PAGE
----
As an avid reader of DC Comics, Wonder Woman became my favorite super hero, and as the most successful woman in comic book history, I was surprised to learn very few books were available on the subject of her genesis and rise to popularity. To me, it was no secret that Wonder Woman was a symbol of feminism; an excellent leader, and the perfect mix of brawn and wisdom. (Lynda Carter’s incarnation of the superwoman is still my favorite, even during the campy moments of the series.) Part Mother Theresa and part Margaret Thatcher, Diana Prince was everything I aspired to become: a pioneering woman that would fight for fairness with kindness, never backing down to the will of men. My expectations of this book were very high and because of this it didn’t fully deliver.
Jill Lepore writes a compelling story about the history of Wonder Woman using the events of the early 1900s, which included women’s suffrage and the fight for equal rights to explain how her creator, William Moulton Marston, came up with the concept and back story for the famous heroine. Armed with letters, archived information and lots of pictures, the book chronicles the rise of the New Age Woman which served as the starting point for our mythical Amazonian warrior. It didn’t surprise me to learn that Wonder Woman was conceived to epitomize the modern woman of the 1940s and beyond. It attempted to inspire men and women alike to support and embrace a new female stereotype that transcended motherhood and marriage. Fortunately, she managed to do this and so much more for many generations of children and adults worldwide, surviving into the 2010s, far longer than any other female characters in pulp fiction. She became part of DC’s holy trinity, at times surpassing Batman and Superman in popularity. There is only one word that can truly describe this Amazonian: timeless.
Although the historical material is excellent, Lepore quickly lost me by relying heavily on Marston’s biography to connect the dots with the Wonder Woman persona. Page after page you read more about her creator and the women that shaped the character and only get small glimpses into the Amazonian’s psyche. It wasn’t until page 190something that the actual graphic design and character development for Princess Diana was introduced into the narrative and by then I had lost interest in the story. A lot of time and effort was dedicated to explaining the importance of the excessive bondage imagery of the early comics and after a while it starts to repeat itself. The book is more about Marston and his family and not a standalone tale of how our beloved Princess Diana rose to capture the hearts and minds of the American public by redefining the value and place of women in society. Wonder Woman is chained to Marston’s story and is never truly freed from this connection.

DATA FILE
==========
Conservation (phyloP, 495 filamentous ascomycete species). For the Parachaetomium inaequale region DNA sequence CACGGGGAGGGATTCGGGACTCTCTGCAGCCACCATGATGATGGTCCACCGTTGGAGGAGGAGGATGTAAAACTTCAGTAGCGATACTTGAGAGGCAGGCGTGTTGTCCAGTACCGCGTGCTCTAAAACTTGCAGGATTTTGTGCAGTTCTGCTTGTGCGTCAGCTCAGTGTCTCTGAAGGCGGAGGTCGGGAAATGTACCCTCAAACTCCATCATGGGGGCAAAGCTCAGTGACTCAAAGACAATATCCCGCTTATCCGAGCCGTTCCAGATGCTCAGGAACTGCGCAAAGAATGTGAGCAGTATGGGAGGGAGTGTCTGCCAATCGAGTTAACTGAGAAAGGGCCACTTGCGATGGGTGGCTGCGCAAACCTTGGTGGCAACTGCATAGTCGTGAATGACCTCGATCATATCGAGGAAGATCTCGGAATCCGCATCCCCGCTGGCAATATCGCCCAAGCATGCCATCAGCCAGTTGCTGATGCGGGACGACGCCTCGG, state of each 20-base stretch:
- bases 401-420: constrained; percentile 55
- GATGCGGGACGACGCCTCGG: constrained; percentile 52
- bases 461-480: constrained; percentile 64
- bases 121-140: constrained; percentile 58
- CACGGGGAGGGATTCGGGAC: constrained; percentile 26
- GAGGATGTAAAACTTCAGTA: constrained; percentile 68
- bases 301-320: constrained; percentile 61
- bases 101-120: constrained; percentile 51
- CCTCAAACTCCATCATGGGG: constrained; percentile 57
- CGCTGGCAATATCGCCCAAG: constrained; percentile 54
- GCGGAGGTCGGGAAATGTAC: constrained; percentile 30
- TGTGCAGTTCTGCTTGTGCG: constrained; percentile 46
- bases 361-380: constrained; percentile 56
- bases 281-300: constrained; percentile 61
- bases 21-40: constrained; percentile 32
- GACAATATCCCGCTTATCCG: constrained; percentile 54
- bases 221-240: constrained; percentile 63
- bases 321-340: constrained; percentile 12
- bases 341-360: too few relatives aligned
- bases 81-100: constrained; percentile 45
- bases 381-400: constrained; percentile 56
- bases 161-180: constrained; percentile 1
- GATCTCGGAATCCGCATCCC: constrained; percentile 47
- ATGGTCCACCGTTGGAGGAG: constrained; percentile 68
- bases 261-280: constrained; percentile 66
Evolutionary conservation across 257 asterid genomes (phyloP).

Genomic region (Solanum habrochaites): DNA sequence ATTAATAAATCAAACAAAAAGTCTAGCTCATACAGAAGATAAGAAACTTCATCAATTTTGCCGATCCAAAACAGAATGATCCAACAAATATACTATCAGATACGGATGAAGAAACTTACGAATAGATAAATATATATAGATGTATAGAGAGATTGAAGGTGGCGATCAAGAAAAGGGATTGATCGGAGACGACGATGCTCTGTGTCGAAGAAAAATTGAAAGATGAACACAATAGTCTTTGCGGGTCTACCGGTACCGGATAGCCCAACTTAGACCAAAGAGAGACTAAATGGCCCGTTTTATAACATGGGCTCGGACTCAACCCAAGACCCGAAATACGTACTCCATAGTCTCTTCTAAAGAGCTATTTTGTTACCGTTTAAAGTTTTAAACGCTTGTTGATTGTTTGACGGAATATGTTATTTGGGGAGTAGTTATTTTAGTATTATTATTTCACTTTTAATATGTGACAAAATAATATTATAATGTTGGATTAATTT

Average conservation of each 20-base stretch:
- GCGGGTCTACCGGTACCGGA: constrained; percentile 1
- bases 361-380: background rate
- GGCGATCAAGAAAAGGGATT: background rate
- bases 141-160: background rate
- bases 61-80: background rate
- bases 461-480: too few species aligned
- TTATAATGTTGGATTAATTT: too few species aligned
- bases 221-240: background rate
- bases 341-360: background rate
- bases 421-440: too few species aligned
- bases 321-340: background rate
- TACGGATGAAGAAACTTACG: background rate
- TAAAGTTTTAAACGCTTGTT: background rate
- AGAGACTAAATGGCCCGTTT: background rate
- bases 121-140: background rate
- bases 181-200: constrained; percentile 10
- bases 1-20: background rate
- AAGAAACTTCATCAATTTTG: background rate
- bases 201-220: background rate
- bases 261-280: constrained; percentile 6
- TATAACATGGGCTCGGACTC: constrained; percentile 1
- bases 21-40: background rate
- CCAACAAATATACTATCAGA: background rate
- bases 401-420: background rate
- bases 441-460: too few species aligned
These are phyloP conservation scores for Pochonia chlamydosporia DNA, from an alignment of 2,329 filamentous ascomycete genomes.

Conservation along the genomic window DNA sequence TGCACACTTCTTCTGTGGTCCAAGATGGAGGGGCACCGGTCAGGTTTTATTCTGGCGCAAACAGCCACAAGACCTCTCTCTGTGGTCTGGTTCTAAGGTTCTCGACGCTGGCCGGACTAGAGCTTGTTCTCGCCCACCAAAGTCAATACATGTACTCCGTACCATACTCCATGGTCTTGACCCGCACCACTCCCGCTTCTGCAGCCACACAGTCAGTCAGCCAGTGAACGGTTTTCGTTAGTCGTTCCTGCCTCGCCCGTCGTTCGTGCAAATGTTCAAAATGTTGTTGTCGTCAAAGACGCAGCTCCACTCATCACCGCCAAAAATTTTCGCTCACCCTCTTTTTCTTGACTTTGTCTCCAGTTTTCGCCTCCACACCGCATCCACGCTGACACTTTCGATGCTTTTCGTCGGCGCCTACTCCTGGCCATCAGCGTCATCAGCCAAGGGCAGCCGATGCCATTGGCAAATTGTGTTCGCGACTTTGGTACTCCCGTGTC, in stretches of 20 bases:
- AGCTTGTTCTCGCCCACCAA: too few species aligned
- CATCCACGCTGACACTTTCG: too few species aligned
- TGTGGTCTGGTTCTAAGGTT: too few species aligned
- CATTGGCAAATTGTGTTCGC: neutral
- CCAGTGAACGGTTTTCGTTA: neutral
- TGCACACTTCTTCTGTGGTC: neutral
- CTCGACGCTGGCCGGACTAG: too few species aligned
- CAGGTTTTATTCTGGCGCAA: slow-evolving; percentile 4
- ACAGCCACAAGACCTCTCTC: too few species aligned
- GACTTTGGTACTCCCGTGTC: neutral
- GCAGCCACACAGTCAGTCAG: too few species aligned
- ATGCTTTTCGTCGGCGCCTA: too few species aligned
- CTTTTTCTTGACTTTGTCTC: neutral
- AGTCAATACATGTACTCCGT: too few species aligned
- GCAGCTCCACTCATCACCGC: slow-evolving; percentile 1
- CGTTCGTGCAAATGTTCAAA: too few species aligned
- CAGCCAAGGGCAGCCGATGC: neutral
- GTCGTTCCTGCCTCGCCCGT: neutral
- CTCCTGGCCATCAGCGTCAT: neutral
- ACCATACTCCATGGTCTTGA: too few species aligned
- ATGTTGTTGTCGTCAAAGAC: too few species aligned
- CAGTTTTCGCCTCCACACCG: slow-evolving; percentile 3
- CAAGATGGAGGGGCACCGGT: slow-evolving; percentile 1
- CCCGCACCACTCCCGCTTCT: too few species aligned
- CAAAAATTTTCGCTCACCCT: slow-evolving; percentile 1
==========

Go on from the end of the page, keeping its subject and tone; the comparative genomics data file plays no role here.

If you decide to read the text, approach it with the understanding that you will get a lesson about the struggle of women in the United States of America during a period of time where they were seen as no more than baby making machines and that you will get schooled on why it was important to present a cohesive picture when discussing her inception. Wonder Woman had to be fully in control of her own destiny and not defined by trending gender roles to be embraced by people around the globe. She is an Amazon, a myth wanting to turn into reality; a woman that would eventually become an ambassador of change and diplomacy. To be effective she must be perceived as an equal to men: strong and patriotic like Superman and as influential and relentless as Batman/Bruce Wayne.
Even though it took me a long time to get through the text, I am glad that this book is out there. Wonder Woman is a great role model for girls to emulate, and contains real substance and a rich legacy that lives through the many generations of readers she has accumulated throughout the decades. I hope it inspires more people to willingly accept the challenge of making this world a better place for women, shedding light on the events in history that have enabled women like Diana Prince to excel in areas where only men had the opportunity to shine. We all need more Wonder Women in our lives and men that assist us in the fight for gender equality. Considering the women of the 1940s thought there would be a woman president by now, we owe it to ourselves to rise to this challenge. May we all aspire to become Amazons, the women of the future.
3 replies on “The Secret History of Wonder Woman”
Reblogged this on Mrs. Enginerd – Nerd Whisperer and commented:
Wonder Woman is turning 75 years old!! She looks good for her age. 😉
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